I sampled an array of fantastic wines at the “Austria Uncorked” tasting held in Chicago this past April, but nothing impressed me so much as the luscious red wines made from St. Laurent. This relative of Pinot Noir originated in France centuries ago, perhaps in the Alsace region, but it grows particularly well in eastern and southeastern Austria. Not that we would ever know.
This variety, despite “producing deep-colored, velvety reds with sufficient concentration — provided yields are limited — to merit aging in oak and then the bottle,” remains essentially unknown in the United States (source: The Oxford Companion to Wine). Precious few restaurant wine lists have a St. Laurent on the menu. Indeed, it’s still rare to see many wines of any kind from Austria, despite the rising popularity of Grüner Veltliner, that tart, peppery white for which Austria has become well-known.
We’re really missing out. After tasting several excellent St. Laurents at Austria Uncorked, I was hooked. Determined to add a few St. Laurent varietals to my wine rack, I paid a visit to Binny’s. Although the service is laughably awful, the selection of wine is unequaled in the city (or almost anywhere, for that matter). Binny’s even boasts an entire “Austria” section. Unfortunately, it’s dominated by Grüner Veltliner and Riesling, with barely a red in sight.
(UPDATE: Binny’s happened to see this blog post and took pains to find out where their service went wrong. Our correspondence gives me great hope that their customer service has markedly improved.)
I found but one lone St. Laurent, a 2010 Sattler St. Laurent from Burgenland, a large wine region along Austria’s Hungarian border. It cost $18, which is honestly a little more than I usually spend, but I had a feeling it would be worth it. And in any case, what choice did I have?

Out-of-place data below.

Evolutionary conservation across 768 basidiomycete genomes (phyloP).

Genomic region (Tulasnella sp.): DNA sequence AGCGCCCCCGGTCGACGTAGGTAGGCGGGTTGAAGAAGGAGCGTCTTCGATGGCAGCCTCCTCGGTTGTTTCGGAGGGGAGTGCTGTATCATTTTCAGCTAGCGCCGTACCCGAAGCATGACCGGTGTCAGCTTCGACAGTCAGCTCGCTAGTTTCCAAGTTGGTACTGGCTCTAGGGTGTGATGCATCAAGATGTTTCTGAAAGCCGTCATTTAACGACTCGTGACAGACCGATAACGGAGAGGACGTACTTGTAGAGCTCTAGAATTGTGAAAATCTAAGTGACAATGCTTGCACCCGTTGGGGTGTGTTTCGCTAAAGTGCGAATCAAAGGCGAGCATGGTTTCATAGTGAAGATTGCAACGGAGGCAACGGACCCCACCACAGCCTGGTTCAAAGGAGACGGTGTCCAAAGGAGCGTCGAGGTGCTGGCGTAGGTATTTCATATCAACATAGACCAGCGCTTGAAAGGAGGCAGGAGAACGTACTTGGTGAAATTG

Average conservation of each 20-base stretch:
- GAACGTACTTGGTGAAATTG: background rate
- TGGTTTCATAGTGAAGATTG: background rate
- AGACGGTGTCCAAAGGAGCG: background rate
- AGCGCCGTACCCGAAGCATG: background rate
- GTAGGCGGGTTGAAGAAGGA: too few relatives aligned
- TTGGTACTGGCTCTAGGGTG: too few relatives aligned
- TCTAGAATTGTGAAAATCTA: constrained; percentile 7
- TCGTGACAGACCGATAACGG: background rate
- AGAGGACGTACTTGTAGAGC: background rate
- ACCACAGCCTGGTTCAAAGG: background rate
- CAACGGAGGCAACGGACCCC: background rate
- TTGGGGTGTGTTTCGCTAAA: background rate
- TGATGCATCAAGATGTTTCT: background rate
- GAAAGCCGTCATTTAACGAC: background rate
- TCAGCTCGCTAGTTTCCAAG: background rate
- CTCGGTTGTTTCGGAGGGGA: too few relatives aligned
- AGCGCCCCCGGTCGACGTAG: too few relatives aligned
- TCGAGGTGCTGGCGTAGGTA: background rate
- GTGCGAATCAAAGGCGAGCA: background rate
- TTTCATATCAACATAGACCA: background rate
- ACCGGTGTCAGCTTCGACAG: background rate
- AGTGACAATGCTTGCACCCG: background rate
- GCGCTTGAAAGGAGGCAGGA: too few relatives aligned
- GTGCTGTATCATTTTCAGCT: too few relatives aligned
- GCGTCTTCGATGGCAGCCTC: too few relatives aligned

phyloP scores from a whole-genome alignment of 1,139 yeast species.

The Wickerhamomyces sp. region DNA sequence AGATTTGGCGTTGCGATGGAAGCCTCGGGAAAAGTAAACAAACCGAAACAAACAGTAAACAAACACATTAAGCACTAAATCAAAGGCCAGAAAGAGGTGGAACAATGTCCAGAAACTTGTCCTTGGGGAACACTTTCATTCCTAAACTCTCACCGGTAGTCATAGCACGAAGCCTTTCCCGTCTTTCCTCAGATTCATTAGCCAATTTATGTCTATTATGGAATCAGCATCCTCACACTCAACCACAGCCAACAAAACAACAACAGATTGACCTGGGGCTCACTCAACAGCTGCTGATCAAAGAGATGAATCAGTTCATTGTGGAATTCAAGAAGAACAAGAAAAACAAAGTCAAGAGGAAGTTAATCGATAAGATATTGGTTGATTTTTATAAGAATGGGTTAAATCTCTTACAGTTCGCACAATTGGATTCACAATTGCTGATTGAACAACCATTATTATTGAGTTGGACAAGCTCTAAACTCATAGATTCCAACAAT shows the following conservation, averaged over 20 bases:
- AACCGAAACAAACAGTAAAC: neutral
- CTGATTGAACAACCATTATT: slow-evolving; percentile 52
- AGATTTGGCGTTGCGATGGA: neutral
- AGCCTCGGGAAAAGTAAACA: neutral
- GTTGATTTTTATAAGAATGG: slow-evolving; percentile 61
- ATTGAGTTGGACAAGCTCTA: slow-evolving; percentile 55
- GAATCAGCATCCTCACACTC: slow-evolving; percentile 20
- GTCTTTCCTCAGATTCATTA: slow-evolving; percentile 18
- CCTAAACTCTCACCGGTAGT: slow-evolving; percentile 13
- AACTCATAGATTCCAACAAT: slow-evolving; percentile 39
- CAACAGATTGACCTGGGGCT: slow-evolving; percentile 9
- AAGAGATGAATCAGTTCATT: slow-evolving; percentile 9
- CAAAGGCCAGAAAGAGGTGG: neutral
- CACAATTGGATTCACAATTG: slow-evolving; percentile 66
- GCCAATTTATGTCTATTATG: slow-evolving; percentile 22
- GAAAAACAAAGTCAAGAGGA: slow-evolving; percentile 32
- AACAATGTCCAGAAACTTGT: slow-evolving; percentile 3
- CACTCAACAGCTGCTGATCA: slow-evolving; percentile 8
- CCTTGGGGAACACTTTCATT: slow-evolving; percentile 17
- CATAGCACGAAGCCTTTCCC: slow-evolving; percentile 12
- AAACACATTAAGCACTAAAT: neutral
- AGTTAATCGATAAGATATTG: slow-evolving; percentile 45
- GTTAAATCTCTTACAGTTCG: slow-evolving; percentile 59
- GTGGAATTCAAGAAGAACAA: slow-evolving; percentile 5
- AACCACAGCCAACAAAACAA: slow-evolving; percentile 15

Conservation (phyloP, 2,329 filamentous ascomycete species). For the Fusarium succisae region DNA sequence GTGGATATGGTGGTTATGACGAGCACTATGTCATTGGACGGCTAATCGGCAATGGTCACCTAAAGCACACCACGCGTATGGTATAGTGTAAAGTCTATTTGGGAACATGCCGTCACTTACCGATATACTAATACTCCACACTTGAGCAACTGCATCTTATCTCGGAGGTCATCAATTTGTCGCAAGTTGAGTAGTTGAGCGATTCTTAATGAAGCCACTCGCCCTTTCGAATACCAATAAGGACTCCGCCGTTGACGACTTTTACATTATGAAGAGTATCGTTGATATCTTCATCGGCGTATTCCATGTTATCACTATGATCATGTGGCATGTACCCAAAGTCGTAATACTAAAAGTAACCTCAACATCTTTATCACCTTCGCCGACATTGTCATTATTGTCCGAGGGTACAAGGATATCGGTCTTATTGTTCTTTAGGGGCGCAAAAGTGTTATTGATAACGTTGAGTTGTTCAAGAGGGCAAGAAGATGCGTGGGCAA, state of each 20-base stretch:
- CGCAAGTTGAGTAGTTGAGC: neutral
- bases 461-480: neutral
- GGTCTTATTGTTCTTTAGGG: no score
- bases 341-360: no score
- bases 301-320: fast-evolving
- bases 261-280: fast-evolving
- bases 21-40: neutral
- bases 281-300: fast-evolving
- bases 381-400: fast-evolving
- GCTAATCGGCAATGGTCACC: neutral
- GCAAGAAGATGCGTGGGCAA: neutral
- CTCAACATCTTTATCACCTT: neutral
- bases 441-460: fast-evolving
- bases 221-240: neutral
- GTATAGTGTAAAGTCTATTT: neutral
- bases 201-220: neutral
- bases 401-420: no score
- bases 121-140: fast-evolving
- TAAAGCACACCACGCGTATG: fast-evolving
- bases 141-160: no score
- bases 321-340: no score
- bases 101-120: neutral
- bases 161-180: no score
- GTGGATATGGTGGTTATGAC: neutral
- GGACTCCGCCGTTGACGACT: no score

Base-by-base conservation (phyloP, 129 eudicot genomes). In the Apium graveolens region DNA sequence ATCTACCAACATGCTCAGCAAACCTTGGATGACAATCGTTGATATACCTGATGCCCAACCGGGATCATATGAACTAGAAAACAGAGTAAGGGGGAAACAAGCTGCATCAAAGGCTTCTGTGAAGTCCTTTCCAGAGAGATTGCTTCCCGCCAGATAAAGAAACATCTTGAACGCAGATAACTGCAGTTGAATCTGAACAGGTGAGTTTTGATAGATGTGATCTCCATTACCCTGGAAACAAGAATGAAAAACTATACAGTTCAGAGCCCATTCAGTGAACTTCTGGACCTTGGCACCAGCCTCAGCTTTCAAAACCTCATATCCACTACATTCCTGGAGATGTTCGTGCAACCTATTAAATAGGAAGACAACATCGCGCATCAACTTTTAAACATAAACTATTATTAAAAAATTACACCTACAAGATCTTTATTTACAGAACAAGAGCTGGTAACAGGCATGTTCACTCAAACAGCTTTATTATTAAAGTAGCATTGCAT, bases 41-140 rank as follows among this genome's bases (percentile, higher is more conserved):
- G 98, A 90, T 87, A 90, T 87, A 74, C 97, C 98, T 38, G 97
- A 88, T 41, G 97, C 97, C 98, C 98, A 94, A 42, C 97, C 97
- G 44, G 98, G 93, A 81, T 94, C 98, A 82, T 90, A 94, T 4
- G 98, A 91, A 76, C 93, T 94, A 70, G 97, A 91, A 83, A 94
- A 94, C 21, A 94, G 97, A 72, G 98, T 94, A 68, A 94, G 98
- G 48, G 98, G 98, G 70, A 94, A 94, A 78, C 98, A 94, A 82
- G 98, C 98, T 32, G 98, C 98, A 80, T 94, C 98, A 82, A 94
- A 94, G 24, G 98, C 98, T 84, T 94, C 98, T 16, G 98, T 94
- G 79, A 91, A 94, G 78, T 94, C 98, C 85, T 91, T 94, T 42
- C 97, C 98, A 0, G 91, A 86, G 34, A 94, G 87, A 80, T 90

It was worth it. After giving it about 20 or 3o minutes in the refrigerator to bring it down to cellar temperature, we opened it with a dinner of spicy pasta. The wine had alluring aromas of dark fruit, iron and earth. It felt tightly wound on the palate, with lots of dark fruit, some spice and a laser focus from start to finish.
The Sattler family clearly knows how to coax the best out of this finicky variety. And it is still the Sattler family operating this winery. Erich Sattler grew up in the vineyards and is a fourth generation winemaker. This fine expression of St. Laurent shows how well he knows the terroir. It’s a serious wine, made with some serious love.
2010 Sattler St. Laurent: Unwaveringly focused, with big, dark fruit and a healthy dose of earth and spice. A good pairing with beef, and a fine value.
Find It: I purchased this wine at Binny’s for $18.